Dcn. Isaiah Schick
Special to the Catholic Herald
Editor’s note: This is the second in a series of National Eucharistic Revival articles provided by the Diocese of Superior. God willing, Dcn. Schick will be ordained to the diocesan priesthood in May.
Happy Lent! No, really.The season of Lent is a powerful time in the annual cycle of the church’s life and worship. We are constantly reminded that we find ourselves in a desert – or as the “Hail, Holy Queen” calls it: “this valley of tears.” It is a season of contrition and penance. However, it is also a season of yearning, of hope! If we only focus on the fact that we now find ourselves in a desert, it can be easy to be discouraged. But let’s not forget why we are in the desert, how we got here, or where we are going!
The Exodus of the Israelites out of Egypt is a consistent theme throughout Lent – being led by God out of slavery and to freedom in the promised land. However, there was a time of necessary purification in the middle before they were ready to truly live in that freedom – the desert. And you might also remember the Gospel reading at Mass this year for the First Sunday of Lent from a few weeks ago, wherein “Jesus was led by the Spirit into the desert to be tempted by the devil” (Matthew 4:1). He had just been baptized in the Jordan River by John, and he had not yet begun his public ministry of preaching and miracles. In both of these stories, the need for bread features prominently. For Israel, they needed food for the 40 years of their desert wanderings, and in crying out to the Lord, he gave them manna from heaven to satisfy their hunger and to sustain them during their time of purification. For Jesus, he was hungry, and the devil tempted him to provide for himself by turning stones into bread instead of relying on the Father to give him what he needed. And what was Jesus’ reply? “One does not live on bread alone, but on every word that comes forth from the mouth of God” (Matthew 4:4; cf. Deuteronomy 8:3).
So what about us as we find ourselves in the desert of Lent, in the desert of this world? We have been baptized into Christ, set free from our bondage to Satan, sin, and death – but not yet brought fully unto our heavenly homeland. We are yet in need of purification, in need of healing for our hearts to live that freedom of the sons and daughters of God fully forever – and we are hungry. We try providing for ourselves in so many ways. And yet, our Father has already sent us what we need: his dearly beloved son, Jesus Christ, who is his word made flesh. This very Jesus is speaking to us today just as he did to his first disciples: “I am the living bread that came down from heaven; whoever eats this bread will live forever; and the bread that I will give is my flesh for the life of the world” (John 6:51). We will not survive this desert unless we feast ourselves regularly upon the bread that we have been given: Jesus himself, truly present in the sacrament of the Eucharist.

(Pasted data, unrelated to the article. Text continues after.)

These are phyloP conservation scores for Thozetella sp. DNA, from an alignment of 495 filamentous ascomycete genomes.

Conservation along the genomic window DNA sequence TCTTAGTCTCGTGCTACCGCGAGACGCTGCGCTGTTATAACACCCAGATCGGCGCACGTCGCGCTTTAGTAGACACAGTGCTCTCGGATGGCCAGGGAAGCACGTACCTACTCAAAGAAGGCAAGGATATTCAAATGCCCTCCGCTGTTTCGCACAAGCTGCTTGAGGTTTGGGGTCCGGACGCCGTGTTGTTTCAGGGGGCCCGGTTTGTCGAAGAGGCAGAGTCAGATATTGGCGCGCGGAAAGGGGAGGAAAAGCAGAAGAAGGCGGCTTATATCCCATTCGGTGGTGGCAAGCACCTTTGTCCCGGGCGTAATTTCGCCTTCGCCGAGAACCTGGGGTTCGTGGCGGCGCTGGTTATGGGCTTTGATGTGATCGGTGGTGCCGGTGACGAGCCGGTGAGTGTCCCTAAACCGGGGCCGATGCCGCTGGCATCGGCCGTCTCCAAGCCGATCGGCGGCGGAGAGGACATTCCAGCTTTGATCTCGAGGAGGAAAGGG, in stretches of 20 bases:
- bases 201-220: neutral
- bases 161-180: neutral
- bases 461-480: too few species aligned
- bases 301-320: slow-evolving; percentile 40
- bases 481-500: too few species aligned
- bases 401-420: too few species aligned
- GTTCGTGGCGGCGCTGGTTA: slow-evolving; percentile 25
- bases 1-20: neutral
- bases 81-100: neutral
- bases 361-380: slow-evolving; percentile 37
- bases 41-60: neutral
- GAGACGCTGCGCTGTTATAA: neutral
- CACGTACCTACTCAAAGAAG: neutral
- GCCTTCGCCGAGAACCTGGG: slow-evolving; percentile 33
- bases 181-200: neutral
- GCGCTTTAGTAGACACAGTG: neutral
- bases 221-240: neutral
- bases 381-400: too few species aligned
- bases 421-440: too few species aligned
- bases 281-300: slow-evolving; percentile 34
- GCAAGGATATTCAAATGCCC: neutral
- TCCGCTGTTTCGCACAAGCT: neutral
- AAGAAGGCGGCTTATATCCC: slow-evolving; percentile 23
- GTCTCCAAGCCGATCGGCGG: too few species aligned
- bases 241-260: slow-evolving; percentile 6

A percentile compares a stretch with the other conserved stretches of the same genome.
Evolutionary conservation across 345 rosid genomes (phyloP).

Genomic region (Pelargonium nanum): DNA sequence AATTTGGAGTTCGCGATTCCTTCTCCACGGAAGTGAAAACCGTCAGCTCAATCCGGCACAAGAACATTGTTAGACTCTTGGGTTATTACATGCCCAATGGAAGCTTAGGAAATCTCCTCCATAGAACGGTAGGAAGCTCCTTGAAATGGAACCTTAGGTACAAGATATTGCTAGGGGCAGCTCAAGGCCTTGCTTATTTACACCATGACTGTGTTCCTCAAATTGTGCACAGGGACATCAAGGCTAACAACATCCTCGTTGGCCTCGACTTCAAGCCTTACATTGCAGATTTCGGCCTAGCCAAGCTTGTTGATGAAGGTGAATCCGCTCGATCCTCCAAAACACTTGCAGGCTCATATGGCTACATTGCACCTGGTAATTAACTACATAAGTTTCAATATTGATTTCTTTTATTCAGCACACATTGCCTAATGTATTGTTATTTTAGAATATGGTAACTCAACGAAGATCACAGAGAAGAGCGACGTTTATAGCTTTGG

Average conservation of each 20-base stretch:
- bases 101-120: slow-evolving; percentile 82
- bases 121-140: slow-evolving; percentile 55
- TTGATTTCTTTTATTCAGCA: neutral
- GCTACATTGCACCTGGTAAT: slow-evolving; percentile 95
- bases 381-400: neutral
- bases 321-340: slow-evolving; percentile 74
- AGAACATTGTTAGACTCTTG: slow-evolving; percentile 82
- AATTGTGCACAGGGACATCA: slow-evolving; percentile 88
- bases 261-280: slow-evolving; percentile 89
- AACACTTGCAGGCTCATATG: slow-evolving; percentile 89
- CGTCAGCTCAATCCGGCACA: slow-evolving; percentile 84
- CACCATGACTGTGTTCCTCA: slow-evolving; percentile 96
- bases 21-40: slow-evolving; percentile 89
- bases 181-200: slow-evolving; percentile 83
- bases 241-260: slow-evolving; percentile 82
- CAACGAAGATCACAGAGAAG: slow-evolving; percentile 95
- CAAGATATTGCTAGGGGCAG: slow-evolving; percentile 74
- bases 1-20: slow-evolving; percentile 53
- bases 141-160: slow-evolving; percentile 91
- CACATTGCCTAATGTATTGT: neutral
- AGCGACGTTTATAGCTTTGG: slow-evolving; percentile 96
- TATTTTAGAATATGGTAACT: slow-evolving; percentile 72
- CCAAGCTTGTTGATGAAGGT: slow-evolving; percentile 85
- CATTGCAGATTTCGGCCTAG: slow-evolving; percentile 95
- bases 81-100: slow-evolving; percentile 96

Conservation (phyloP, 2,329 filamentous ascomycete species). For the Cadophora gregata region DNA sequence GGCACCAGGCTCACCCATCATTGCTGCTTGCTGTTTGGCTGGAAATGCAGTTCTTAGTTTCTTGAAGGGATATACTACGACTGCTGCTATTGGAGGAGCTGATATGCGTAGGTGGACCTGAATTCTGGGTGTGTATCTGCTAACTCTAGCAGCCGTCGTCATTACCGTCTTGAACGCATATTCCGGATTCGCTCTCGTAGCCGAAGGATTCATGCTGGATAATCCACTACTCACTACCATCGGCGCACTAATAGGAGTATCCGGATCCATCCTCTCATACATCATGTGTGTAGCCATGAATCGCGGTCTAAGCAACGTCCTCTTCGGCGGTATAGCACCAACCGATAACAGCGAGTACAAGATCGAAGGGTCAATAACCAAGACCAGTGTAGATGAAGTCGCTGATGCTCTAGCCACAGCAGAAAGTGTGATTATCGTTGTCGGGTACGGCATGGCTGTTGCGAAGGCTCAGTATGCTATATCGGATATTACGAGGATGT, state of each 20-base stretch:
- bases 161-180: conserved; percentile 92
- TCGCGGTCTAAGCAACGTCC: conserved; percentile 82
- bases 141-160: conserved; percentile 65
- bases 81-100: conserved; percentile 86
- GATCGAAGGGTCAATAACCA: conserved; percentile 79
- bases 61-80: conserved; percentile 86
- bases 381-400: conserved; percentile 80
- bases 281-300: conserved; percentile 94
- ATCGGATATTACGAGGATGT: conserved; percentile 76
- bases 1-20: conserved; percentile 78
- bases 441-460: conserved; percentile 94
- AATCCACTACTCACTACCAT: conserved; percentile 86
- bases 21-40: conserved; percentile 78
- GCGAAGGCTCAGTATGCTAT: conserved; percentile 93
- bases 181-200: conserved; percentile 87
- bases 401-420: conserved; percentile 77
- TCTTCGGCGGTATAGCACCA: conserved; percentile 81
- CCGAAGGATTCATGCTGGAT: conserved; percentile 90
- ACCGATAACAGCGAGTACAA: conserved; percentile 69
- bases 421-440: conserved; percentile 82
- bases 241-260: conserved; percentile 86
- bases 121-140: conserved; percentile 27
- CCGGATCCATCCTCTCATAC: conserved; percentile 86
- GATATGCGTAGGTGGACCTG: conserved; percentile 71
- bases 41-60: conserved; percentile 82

You may have heard of the National Eucharistic Revival, which the United States Conference of Catholic Bishops has initiated for the benefit of the church in our country. This revival is not only for those who struggle to believe in the Real Presence of Christ in the Eucharist. It is not just for those who do not yet have a practice of attending and participating in Mass regularly on Sundays and on holy days of obligation. No – this Eucharistic Revival is meant for all of us. It is for us sinners, for us who have families, for us who feel alone, for us who have daily joys and sorrows, for us who are laity, for us who are clergy. All of us are fellow wanderers in this desert, fellow pilgrims on the journey. It can be so easy to take for granted the gifts the Lord has given us and to resort to grumbling in the wilderness, from complaining about the leadership which God has placed over us to even sometimes longing to go back to the slavery of sin out of which we have been called! Let’s not miss this opportunity to recommit ourselves to gathering the manna of the Eucharist in this foreign land that is our present lot, to consuming regularly this bread who is Jesus that is food for the way (viaticum).
Perhaps in returning to the basics of what our soul needs – the nourishment of spiritual food – we will not just receive the sustenance that our heavenly Father constantly sends us, but each of our lives will truly also become an act of eucharist, of “thanksgiving.” And when our earthly journey is over, may Jesus, who has never left us alone, lead us into the promised land of heaven: “And behold, I am with you always, until the end of the age” (Matthew 28:20b).
Deacon Isaiah Schick